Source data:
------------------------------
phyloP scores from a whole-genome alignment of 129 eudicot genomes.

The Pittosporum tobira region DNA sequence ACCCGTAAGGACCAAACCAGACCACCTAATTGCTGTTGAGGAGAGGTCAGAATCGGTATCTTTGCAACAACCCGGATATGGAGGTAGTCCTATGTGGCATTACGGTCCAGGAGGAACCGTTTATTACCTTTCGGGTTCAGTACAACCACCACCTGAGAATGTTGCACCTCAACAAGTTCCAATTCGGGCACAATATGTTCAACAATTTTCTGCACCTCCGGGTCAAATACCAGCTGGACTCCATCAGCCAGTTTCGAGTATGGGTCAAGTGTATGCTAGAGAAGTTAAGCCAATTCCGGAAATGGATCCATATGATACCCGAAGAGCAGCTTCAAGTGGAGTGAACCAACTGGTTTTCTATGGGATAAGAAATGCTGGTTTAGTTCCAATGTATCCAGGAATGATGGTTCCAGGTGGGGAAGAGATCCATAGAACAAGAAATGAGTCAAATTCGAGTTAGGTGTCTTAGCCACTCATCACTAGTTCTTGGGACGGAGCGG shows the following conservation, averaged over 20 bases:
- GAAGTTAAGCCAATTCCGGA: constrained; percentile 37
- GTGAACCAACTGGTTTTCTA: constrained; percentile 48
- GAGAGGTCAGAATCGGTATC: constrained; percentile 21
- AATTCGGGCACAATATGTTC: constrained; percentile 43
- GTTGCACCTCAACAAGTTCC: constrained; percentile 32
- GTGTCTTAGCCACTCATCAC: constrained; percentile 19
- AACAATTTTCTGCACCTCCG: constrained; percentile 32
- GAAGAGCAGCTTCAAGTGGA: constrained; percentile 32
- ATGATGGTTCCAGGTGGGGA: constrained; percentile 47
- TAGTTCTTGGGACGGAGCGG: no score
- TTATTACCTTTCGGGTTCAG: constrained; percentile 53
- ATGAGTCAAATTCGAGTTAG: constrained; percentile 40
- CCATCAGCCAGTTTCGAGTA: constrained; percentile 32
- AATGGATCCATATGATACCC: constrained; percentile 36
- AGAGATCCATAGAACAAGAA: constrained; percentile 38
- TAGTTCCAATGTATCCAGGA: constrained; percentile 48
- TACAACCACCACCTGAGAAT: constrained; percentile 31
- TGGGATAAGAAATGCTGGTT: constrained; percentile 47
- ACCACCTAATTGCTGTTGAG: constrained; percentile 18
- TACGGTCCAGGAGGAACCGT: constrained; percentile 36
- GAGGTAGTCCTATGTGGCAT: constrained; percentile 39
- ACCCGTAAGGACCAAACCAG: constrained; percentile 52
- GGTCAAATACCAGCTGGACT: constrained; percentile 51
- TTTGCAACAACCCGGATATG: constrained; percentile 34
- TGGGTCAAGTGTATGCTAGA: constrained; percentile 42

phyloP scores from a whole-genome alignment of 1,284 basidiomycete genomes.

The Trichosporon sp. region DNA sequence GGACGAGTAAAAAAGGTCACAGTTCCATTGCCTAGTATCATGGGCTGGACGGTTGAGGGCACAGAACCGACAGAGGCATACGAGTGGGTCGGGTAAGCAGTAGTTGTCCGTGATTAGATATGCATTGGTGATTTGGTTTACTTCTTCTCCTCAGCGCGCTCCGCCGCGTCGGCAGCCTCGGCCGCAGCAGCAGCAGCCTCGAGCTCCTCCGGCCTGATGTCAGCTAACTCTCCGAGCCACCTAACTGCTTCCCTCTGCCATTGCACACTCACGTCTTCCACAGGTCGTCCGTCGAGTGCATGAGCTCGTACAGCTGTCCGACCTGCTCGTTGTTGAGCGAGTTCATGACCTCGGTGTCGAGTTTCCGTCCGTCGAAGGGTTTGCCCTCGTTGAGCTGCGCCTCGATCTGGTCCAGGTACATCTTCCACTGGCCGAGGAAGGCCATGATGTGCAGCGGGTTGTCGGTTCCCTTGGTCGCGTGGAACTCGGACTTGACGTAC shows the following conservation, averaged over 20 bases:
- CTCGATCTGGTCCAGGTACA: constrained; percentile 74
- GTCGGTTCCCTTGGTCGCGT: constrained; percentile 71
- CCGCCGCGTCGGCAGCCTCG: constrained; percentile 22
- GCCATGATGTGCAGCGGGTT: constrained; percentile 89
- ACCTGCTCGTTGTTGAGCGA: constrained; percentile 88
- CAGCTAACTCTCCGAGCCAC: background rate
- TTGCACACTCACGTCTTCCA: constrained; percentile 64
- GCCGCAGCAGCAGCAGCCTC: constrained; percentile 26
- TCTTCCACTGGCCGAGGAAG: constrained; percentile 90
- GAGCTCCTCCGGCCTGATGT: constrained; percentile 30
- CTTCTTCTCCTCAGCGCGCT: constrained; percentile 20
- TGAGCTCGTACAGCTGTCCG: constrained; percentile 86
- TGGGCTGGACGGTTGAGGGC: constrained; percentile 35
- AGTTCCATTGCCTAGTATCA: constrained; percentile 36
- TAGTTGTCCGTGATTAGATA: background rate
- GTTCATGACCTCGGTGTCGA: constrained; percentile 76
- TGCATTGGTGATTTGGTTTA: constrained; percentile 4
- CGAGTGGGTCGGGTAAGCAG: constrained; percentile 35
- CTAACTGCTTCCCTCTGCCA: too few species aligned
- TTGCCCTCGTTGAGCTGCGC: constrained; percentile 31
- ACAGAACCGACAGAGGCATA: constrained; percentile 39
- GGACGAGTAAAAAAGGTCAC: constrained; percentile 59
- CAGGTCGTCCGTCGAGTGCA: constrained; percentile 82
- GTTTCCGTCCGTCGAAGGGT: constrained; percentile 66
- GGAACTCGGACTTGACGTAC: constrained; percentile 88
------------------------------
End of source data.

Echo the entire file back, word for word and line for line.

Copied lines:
phyloP scores from a whole-genome alignment of 129 eudicot genomes.

The Pittosporum tobira region DNA sequence ACCCGTAAGGACCAAACCAGACCACCTAATTGCTGTTGAGGAGAGGTCAGAATCGGTATCTTTGCAACAACCCGGATATGGAGGTAGTCCTATGTGGCATTACGGTCCAGGAGGAACCGTTTATTACCTTTCGGGTTCAGTACAACCACCACCTGAGAATGTTGCACCTCAACAAGTTCCAATTCGGGCACAATATGTTCAACAATTTTCTGCACCTCCGGGTCAAATACCAGCTGGACTCCATCAGCCAGTTTCGAGTATGGGTCAAGTGTATGCTAGAGAAGTTAAGCCAATTCCGGAAATGGATCCATATGATACCCGAAGAGCAGCTTCAAGTGGAGTGAACCAACTGGTTTTCTATGGGATAAGAAATGCTGGTTTAGTTCCAATGTATCCAGGAATGATGGTTCCAGGTGGGGAAGAGATCCATAGAACAAGAAATGAGTCAAATTCGAGTTAGGTGTCTTAGCCACTCATCACTAGTTCTTGGGACGGAGCGG shows the following conservation, averaged over 20 bases:
- GAAGTTAAGCCAATTCCGGA: constrained; percentile 37
- GTGAACCAACTGGTTTTCTA: constrained; percentile 48
- GAGAGGTCAGAATCGGTATC: constrained; percentile 21
- AATTCGGGCACAATATGTTC: constrained; percentile 43
- GTTGCACCTCAACAAGTTCC: constrained; percentile 32
- GTGTCTTAGCCACTCATCAC: constrained; percentile 19
- AACAATTTTCTGCACCTCCG: constrained; percentile 32
- GAAGAGCAGCTTCAAGTGGA: constrained; percentile 32
- ATGATGGTTCCAGGTGGGGA: constrained; percentile 47
- TAGTTCTTGGGACGGAGCGG: no score
- TTATTACCTTTCGGGTTCAG: constrained; percentile 53
- ATGAGTCAAATTCGAGTTAG: constrained; percentile 40
- CCATCAGCCAGTTTCGAGTA: constrained; percentile 32
- AATGGATCCATATGATACCC: constrained; percentile 36
- AGAGATCCATAGAACAAGAA: constrained; percentile 38
- TAGTTCCAATGTATCCAGGA: constrained; percentile 48
- TACAACCACCACCTGAGAAT: constrained; percentile 31
- TGGGATAAGAAATGCTGGTT: constrained; percentile 47
- ACCACCTAATTGCTGTTGAG: constrained; percentile 18
- TACGGTCCAGGAGGAACCGT: constrained; percentile 36
- GAGGTAGTCCTATGTGGCAT: constrained; percentile 39
- ACCCGTAAGGACCAAACCAG: constrained; percentile 52
- GGTCAAATACCAGCTGGACT: constrained; percentile 51
- TTTGCAACAACCCGGATATG: constrained; percentile 34
- TGGGTCAAGTGTATGCTAGA: constrained; percentile 42

phyloP scores from a whole-genome alignment of 1,284 basidiomycete genomes.

The Trichosporon sp. region DNA sequence GGACGAGTAAAAAAGGTCACAGTTCCATTGCCTAGTATCATGGGCTGGACGGTTGAGGGCACAGAACCGACAGAGGCATACGAGTGGGTCGGGTAAGCAGTAGTTGTCCGTGATTAGATATGCATTGGTGATTTGGTTTACTTCTTCTCCTCAGCGCGCTCCGCCGCGTCGGCAGCCTCGGCCGCAGCAGCAGCAGCCTCGAGCTCCTCCGGCCTGATGTCAGCTAACTCTCCGAGCCACCTAACTGCTTCCCTCTGCCATTGCACACTCACGTCTTCCACAGGTCGTCCGTCGAGTGCATGAGCTCGTACAGCTGTCCGACCTGCTCGTTGTTGAGCGAGTTCATGACCTCGGTGTCGAGTTTCCGTCCGTCGAAGGGTTTGCCCTCGTTGAGCTGCGCCTCGATCTGGTCCAGGTACATCTTCCACTGGCCGAGGAAGGCCATGATGTGCAGCGGGTTGTCGGTTCCCTTGGTCGCGTGGAACTCGGACTTGACGTAC shows the following conservation, averaged over 20 bases:
- CTCGATCTGGTCCAGGTACA: constrained; percentile 74
- GTCGGTTCCCTTGGTCGCGT: constrained; percentile 71
- CCGCCGCGTCGGCAGCCTCG: constrained; percentile 22
- GCCATGATGTGCAGCGGGTT: constrained; percentile 89
- ACCTGCTCGTTGTTGAGCGA: constrained; percentile 88
- CAGCTAACTCTCCGAGCCAC: background rate
- TTGCACACTCACGTCTTCCA: constrained; percentile 64
- GCCGCAGCAGCAGCAGCCTC: constrained; percentile 26
- TCTTCCACTGGCCGAGGAAG: constrained; percentile 90
- GAGCTCCTCCGGCCTGATGT: constrained; percentile 30
- CTTCTTCTCCTCAGCGCGCT: constrained; percentile 20
- TGAGCTCGTACAGCTGTCCG: constrained; percentile 86
- TGGGCTGGACGGTTGAGGGC: constrained; percentile 35
- AGTTCCATTGCCTAGTATCA: constrained; percentile 36
- TAGTTGTCCGTGATTAGATA: background rate
- GTTCATGACCTCGGTGTCGA: constrained; percentile 76
- TGCATTGGTGATTTGGTTTA: constrained; percentile 4
- CGAGTGGGTCGGGTAAGCAG: constrained; percentile 35
- CTAACTGCTTCCCTCTGCCA: too few species aligned
- TTGCCCTCGTTGAGCTGCGC: constrained; percentile 31
- ACAGAACCGACAGAGGCATA: constrained; percentile 39
- GGACGAGTAAAAAAGGTCAC: constrained; percentile 59
- CAGGTCGTCCGTCGAGTGCA: constrained; percentile 82
- GTTTCCGTCCGTCGAAGGGT: constrained; percentile 66
- GGAACTCGGACTTGACGTAC: constrained; percentile 88